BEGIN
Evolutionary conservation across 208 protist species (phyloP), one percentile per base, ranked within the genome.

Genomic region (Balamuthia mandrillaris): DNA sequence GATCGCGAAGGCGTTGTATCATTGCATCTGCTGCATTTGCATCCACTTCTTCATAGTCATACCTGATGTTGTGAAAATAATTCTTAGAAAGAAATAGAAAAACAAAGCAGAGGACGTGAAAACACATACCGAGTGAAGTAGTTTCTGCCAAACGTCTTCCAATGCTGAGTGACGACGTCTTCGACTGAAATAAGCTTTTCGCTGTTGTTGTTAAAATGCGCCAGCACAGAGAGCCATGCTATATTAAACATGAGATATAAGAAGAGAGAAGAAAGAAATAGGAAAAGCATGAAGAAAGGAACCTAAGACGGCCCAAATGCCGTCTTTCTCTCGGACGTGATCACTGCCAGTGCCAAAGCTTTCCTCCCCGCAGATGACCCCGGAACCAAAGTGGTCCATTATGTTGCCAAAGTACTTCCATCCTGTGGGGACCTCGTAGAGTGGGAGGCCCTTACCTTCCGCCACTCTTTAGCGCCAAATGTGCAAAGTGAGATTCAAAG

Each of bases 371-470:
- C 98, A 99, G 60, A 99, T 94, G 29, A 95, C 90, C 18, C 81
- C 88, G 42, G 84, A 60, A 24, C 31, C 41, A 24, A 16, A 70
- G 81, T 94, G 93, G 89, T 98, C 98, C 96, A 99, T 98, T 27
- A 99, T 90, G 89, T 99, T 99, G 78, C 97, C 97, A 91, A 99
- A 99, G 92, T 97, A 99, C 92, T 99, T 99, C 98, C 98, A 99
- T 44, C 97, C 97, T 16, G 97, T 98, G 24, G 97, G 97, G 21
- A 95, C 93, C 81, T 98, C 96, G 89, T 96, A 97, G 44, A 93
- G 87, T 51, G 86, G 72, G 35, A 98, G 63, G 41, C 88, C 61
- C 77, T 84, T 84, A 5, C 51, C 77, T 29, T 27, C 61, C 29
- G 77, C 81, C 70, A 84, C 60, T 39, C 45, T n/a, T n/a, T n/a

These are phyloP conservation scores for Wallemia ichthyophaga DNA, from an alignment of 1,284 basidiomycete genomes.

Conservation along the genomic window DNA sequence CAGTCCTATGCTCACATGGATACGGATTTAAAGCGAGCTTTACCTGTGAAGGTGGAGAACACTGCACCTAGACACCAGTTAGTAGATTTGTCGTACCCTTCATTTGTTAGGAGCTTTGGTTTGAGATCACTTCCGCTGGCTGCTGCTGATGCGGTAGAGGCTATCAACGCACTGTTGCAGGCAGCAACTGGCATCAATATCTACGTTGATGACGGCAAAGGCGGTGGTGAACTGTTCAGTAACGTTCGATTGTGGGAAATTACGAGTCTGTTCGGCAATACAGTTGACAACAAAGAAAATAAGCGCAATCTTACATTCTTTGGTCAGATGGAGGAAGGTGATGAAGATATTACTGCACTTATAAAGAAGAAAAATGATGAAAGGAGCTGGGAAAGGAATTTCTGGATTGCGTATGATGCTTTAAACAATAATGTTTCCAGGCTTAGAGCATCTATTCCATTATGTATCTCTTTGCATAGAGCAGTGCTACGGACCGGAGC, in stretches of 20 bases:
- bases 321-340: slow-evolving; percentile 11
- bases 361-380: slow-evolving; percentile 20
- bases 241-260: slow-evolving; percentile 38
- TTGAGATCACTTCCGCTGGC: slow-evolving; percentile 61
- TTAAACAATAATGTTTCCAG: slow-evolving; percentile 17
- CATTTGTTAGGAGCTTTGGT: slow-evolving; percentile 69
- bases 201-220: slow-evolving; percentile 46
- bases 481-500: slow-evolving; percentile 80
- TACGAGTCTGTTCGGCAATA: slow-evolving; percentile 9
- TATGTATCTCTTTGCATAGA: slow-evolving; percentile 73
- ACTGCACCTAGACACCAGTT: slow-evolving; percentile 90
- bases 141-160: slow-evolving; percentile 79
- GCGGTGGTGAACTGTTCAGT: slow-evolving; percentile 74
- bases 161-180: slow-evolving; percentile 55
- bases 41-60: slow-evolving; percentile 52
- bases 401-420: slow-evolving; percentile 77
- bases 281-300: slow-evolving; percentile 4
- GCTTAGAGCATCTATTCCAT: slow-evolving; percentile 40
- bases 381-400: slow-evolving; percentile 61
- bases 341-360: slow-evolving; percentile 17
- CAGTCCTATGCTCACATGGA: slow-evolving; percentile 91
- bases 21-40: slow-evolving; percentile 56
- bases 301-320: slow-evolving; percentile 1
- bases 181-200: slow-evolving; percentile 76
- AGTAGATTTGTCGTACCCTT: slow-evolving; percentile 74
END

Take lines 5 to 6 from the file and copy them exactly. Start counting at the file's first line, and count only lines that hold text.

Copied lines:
- C 88, G 42, G 84, A 60, A 24, C 31, C 41, A 24, A 16, A 70
- G 81, T 94, G 93, G 89, T 98, C 98, C 96, A 99, T 98, T 27